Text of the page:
The Demolish/Seismic Spike analysis helps us understand how strong the land destruction effect is at the phase of the game we are likely to get access to it, but we aren’t just getting “Demolish for Land Drop +1″ when we add Tectonic Edge to our deck. We can use Tectonic Edge as a colorless land when we don’t want to or we can’t destroy a land. How much better than Seismic Spike is Tectonic Edge in my deck? This is the first thing we need to look at.

Principle #1: the more useful a colorless mana producing land is to our deck, the more we want Tectonic Edge.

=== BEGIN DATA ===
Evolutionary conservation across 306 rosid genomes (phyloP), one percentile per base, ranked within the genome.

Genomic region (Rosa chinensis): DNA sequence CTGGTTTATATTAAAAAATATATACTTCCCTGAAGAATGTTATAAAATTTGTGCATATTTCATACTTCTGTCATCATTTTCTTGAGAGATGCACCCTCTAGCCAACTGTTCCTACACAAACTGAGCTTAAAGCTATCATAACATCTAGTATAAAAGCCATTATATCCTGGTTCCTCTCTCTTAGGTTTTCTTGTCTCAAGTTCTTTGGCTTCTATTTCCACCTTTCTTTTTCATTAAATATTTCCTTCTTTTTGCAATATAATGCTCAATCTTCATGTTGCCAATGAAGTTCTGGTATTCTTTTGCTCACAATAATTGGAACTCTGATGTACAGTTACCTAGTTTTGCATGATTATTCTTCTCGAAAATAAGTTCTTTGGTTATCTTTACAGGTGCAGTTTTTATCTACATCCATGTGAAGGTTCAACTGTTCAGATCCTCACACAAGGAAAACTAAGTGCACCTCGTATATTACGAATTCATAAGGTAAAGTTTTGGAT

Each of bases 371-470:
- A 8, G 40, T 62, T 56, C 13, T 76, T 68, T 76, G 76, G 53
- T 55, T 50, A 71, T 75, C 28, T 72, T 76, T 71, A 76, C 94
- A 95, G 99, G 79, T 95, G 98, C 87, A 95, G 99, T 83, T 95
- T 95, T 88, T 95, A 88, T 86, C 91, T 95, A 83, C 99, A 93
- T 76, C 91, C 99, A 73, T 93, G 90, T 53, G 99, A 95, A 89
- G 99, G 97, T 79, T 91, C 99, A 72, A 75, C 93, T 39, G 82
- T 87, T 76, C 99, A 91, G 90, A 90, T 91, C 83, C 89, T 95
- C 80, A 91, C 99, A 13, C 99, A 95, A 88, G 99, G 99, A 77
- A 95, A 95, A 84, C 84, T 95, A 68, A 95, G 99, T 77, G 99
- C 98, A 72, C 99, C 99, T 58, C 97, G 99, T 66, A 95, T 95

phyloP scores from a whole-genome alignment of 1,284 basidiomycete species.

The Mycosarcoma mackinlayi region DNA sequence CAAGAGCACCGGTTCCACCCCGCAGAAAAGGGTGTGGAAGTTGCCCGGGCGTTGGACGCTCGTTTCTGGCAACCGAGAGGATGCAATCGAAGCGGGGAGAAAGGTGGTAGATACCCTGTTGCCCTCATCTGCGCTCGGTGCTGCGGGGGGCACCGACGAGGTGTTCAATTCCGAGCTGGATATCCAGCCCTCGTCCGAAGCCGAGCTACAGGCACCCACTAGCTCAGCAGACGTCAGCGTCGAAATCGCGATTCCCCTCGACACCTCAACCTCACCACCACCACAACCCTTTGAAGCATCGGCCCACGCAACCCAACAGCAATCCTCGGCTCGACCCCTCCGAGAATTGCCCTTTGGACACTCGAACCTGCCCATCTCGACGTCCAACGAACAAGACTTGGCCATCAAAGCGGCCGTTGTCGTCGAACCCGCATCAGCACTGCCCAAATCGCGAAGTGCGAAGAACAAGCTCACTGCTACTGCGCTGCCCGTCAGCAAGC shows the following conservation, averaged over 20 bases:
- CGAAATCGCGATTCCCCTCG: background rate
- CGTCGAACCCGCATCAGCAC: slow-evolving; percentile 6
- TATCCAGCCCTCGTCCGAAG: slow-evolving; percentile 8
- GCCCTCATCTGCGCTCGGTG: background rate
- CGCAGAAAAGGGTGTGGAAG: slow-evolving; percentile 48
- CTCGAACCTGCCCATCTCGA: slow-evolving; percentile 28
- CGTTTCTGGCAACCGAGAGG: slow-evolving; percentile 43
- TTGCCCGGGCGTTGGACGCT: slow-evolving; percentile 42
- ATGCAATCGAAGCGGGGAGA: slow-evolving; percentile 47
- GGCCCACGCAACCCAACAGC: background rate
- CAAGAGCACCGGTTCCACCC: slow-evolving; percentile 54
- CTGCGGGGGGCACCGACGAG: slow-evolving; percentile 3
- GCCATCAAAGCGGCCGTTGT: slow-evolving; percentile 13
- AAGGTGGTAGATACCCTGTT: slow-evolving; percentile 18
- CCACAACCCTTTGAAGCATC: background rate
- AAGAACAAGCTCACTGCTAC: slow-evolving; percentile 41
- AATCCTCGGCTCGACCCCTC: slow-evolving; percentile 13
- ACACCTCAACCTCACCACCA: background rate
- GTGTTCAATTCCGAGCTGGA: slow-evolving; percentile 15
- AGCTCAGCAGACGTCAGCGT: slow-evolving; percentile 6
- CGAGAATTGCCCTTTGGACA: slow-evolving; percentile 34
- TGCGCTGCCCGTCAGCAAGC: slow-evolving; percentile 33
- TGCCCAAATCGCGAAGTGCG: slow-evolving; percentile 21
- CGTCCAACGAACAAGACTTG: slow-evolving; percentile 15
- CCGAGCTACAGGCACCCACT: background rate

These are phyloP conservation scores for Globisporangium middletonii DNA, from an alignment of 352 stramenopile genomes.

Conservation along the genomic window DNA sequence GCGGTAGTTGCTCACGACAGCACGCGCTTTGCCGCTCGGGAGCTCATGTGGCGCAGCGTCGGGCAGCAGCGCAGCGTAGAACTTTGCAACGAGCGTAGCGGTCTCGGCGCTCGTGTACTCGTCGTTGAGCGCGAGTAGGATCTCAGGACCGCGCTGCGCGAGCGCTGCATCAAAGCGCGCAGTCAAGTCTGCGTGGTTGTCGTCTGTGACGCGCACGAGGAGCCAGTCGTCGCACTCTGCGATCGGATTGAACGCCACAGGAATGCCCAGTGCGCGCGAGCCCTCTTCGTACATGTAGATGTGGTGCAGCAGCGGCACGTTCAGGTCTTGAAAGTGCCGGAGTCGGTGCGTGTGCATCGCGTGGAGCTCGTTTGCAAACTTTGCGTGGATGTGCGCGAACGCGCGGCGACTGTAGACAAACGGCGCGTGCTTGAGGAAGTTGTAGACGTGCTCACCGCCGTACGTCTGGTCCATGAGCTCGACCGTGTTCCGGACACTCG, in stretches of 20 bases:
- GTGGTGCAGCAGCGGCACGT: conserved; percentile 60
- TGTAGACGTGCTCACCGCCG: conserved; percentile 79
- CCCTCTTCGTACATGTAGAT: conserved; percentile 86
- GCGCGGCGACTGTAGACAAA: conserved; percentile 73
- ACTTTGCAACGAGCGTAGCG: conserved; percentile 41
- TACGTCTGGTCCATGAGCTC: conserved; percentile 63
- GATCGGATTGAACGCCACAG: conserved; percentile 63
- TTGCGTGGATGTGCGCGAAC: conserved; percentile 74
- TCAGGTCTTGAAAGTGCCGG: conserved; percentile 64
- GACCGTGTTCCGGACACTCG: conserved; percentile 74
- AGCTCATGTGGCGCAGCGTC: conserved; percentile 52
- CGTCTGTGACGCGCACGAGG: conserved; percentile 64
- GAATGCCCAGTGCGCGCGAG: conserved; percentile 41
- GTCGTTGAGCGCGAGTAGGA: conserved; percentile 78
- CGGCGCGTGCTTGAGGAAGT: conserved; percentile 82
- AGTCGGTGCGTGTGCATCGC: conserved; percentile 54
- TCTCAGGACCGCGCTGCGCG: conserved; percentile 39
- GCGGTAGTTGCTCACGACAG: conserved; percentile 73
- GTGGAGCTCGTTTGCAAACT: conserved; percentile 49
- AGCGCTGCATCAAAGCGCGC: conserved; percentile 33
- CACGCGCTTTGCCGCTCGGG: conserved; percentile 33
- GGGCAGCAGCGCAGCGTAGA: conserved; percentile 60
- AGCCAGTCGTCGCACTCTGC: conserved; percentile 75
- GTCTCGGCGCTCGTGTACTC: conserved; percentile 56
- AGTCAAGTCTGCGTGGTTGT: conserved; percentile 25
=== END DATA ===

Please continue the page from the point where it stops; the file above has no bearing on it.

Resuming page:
There is a critical question deckbuilders must answer regarding Tectonic Edge: “Am I going to cut lands or spells from my deck when I add Tectonic Edges?” My first instinct is to cut something like 2 lands and 2 spells when I add 4 Tectonic Edge, since it sometimes will be used like a spell, and sometimes as a mana source. But this is just lazy deckbuilding. If most of my spells or a few critical spells in my curve cost only colored mana (I’m looking at you Bloodghast, Leatherback Baloth, and Cruel Ultimatum), I can’t add 4 Tectonic Edge to my deck and pretend I’ve added 4 mana producing lands. Thus, in Cruel Control, Vampires, or Eldrazi with Nissa’s Chosen and Leatherback Baloth, I would consider the Tectonic Edges more spell than land (it still helps you cast Eldrazi Monument, Malakir Bloodwitch, etc., so it isn’t pure spell, but if I’m adding 4 Edges to one of these decks, I might need to cut 3 spells and 1 land to preserve my ability to cast the all colored mana spells in my deck). Since Tectonic Edge is more spell than land in these decks, we must ask: do these decks want a slightly-better-than-Demolish spell? This leads us to principle #2, which deals with when we want the effect.